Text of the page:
Lets create our first intersection test - A line vs a Plane test, below is the code

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// intersect the line a-b with plane p and store result in q
// returns true or false if intersection is found
public static boolean intersectLinePlane(Plane plane, Vector3 a, Vector3 b, Vector3 q) {
   Vector3 ab = Vector3.subtract(b, a);
   
   float t = (plane.d - Vector3.Dot(plane.n, a)) / Vector3.Dot(plane.n, ab);
   
   // floating point errors common here - use own delta values as needed
  if (t >= -0.0001f && t <= 1.0001f) {
      // q = a + t * ab
     q.set(Vector3.add(a, Vector3.multiply(ab, t)));
     
      return true;
   }
   
   return false;
}


And as always, a cheap method exists to see which side a point lies on the Plane. This can be used to early-out most intersection tests before proceeding with expensive mathematics stuff.

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// check to see where the point p lies on plane
public static boolean sideOfPlane(Plane plane, Vector3 p) {
   // some bloody math errors here again, modify with delta values as needed
  return Vector3.Dot(plane.n, p) >= plane.d - 0.001f;  
}


I am going to end this tutorial with something very interesting. A concept of Barycentric coordinates, which is a very powerful tool that can be used for both intersection tests and more importantly interpolation inside a 3D triangle.

For example, lets say you wish to cut a Quad made from two triangles with a line. All easy enough, and now you are left with a problem of generating new UV coordinates for the intersection points. As it turns out, if we have a triangle (A,B,C) that has UV coordinates (UVA,UVB,UVC) we can work out "weight" values u,v,w for triangle A,B,C so that for any point P on or in triangle A,B,C will have new UV coordinates of UVP = UVA * u + UVB * v + UVC * w.

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// compute the barycentric coordinates of triangle a-b-c in regards to point p and store result in references u-v-w respectively
// where u = uvw[0], v = uvw[1], w = uvw[2], make sure array uvw is length 3.
public static void barycentric(Vector3 a, Vector3 b, Vector3 c, Vector3 p, float[] uvw) {
   Vector3 m = Vector3.Cross(Vector3.subtract(b, c), Vector3.subtract(c, a));
   
   float nu;
   float nv;
   float ood;
   
   float x = Math.abs(m.x);
   float y = Math.abs(m.y);
   float z = Math.abs(m.z);
   
   // compute areas of plane with largest projections
  if (x >= y && x >= z) {
      // area of PBC in yz plane
     nu = triArea2D(p.y, p.z, b.y, b.z, c.y, c.z);
      // area of PCA in yz plane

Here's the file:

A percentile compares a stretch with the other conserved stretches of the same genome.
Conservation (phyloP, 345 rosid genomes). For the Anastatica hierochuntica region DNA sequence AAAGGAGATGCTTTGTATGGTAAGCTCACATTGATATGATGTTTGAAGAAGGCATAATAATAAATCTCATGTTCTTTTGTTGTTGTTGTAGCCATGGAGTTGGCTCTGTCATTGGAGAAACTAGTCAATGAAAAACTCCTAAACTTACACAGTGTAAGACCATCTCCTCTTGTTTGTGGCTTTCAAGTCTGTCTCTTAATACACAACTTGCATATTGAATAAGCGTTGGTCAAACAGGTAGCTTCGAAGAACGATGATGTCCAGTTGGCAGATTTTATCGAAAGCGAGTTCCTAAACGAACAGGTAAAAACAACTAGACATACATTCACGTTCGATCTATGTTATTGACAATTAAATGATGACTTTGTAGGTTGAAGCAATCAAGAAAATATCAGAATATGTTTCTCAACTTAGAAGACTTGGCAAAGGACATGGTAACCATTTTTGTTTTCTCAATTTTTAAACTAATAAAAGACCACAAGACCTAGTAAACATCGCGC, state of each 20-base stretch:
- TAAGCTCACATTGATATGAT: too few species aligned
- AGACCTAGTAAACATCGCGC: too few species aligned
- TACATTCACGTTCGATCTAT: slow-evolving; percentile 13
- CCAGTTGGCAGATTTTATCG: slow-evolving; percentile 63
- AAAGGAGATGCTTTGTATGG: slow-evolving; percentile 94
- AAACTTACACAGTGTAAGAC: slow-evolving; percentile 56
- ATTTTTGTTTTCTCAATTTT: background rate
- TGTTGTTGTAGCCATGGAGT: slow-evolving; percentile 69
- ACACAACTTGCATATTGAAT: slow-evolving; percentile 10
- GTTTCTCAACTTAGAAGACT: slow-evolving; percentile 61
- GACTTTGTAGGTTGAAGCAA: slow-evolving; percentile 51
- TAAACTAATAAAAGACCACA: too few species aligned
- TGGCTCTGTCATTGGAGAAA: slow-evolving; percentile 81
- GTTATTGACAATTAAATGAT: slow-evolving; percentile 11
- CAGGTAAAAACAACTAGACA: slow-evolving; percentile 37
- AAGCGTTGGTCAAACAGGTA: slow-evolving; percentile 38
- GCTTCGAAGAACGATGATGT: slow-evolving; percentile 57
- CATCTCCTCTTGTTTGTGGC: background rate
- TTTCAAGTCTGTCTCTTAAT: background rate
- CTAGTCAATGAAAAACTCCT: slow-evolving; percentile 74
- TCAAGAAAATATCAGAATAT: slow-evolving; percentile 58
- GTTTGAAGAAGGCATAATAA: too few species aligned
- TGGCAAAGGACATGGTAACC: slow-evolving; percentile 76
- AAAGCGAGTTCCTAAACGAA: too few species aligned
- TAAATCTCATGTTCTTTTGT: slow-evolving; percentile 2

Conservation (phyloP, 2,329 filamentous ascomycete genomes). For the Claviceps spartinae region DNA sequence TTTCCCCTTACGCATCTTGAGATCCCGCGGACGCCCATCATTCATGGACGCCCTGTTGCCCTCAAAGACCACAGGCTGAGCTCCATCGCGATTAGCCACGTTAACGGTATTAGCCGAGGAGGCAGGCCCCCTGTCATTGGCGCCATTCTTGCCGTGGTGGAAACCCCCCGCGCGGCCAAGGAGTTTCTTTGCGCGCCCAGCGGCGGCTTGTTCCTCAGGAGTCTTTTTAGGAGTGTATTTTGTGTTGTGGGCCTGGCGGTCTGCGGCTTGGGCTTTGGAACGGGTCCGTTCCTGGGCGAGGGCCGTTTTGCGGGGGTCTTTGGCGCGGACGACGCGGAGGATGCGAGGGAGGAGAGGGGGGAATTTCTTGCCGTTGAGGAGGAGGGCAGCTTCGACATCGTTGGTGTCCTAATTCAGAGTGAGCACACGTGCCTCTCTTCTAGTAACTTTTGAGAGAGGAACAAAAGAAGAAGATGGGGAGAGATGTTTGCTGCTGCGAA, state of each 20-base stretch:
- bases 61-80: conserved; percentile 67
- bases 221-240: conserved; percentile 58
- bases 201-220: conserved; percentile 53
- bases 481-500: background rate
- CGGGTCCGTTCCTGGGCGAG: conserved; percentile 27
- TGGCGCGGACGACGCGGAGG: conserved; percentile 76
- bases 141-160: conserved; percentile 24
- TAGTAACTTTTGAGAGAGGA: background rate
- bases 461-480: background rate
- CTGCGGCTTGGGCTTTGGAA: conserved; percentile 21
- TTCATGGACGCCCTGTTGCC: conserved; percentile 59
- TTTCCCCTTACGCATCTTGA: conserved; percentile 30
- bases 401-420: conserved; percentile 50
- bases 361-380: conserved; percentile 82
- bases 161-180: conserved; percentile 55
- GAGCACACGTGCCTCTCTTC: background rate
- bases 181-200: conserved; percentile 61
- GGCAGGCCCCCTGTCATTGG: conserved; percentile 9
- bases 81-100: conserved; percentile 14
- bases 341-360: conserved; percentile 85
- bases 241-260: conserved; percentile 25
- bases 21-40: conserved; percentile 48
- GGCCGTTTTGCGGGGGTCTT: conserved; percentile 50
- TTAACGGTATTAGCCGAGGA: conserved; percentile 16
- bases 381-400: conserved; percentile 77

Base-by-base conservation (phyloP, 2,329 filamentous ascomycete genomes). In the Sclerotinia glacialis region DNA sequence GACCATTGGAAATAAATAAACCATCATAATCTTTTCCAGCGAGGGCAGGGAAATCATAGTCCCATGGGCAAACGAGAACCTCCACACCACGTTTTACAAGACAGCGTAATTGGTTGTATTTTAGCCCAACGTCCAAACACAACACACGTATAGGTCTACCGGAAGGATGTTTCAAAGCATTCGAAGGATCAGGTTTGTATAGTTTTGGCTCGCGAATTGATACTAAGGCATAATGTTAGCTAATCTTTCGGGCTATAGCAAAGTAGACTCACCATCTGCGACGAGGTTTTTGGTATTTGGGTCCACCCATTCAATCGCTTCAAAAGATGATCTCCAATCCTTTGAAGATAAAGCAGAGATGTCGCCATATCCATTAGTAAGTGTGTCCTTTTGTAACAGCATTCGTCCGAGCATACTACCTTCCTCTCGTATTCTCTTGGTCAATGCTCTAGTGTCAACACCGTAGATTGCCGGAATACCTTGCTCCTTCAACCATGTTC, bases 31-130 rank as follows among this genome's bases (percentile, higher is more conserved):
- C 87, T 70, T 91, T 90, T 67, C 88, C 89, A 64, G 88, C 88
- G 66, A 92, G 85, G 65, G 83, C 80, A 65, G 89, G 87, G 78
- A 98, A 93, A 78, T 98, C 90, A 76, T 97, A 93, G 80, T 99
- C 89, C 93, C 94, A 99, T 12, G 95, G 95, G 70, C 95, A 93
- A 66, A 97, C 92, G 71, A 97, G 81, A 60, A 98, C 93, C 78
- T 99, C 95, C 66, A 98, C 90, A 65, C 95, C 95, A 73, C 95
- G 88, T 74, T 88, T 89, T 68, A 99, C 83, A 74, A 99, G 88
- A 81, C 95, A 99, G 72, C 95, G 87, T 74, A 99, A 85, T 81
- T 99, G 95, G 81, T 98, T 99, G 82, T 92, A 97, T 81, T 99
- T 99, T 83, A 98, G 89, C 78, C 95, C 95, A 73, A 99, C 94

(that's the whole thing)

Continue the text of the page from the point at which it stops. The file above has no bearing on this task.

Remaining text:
nv = triArea2D(p.y, p.z, c.y, c.z, a.y, a.z);
      // 1/2*area of ABC in yz plane
     ood = 1.0f / m.x;
   }
   else if (y >= x && y >= z) {
      // project in xz plane
     nu = triArea2D(p.x, p.z, b.x, b.z, c.x, c.z);
      nv = triArea2D(p.x, p.z, c.x, c.z, a.x, a.z);
      ood = 1.0f / -m.y;
   }
   else {
      // project in xy plane
     nu = triArea2D(p.x, p.y, b.x, b.y, c.x, c.y);
      nv = triArea2D(p.x, p.y, c.x, c.y, a.x, a.y);
      ood = 1.0f / m.z;
   }
   
   uvw[0] = nu * ood;
   uvw[1] = nv * ood;
   uvw[2] = 1.0f - uvw[0] - uvw[1];
}

// helper function used to compute triangles barycentric coordinates
public static float triArea2D(float x1, float y1, float x2, float y2, float x3, float y3) {
   return (x1 - x2) * (y2 - y3) - (x2 - x3) * (y1 - y2);  
}


Like mentioned above, I've used the same methods to create two Editor extensions for Unity in C#, one being a Slicer Framework (ability to slice objects) and another a Decal Framework (ability to place decals on any object surface). More details if interested can be found in my blog!

Being a Java coder by heart I thought this would be a good place to share some of the source, and hopefully some of you readers will find it useful for your applications!

Any feedback, comments, critics are all welcome  Grin
11  Discussions / Miscellaneous Topics / Re: Dota 2 giveaway ;) on: 2013-03-06 14:06:33
Because my pudge play is amazing!  Grin
12  Discussions / Miscellaneous Topics / Re: Dota 2 giveaway ;) on: 2013-03-06 01:37:51
I also have 26 keys to give away... feel free to add me [VEGN] DrHalfway, or send me your steam username and i'll add you =]
13  Game Development / Game Mechanics / Re: Question about rotated bounding rectangles on: 2013-02-05 02:40:03
I personally use SAT for Rotated bounding box collisions, it is very fast and accurate and it can be expanded for collision detection between rotated 3D boxes and polygons. Although for 3D, it is commonly better to use an algorithm called GJK (Gilbert–Johnson–Keerthi) which will outperform SAT for most 3D cases.
14  Discussions / General Discussions / Re: Your major past/future accomplishments on: 2013-01-23 02:50:39
I want to create something new
15  Game Development / Shared Code / Re: Java Continuations and GreenThreads on: 2013-01-08 04:00:20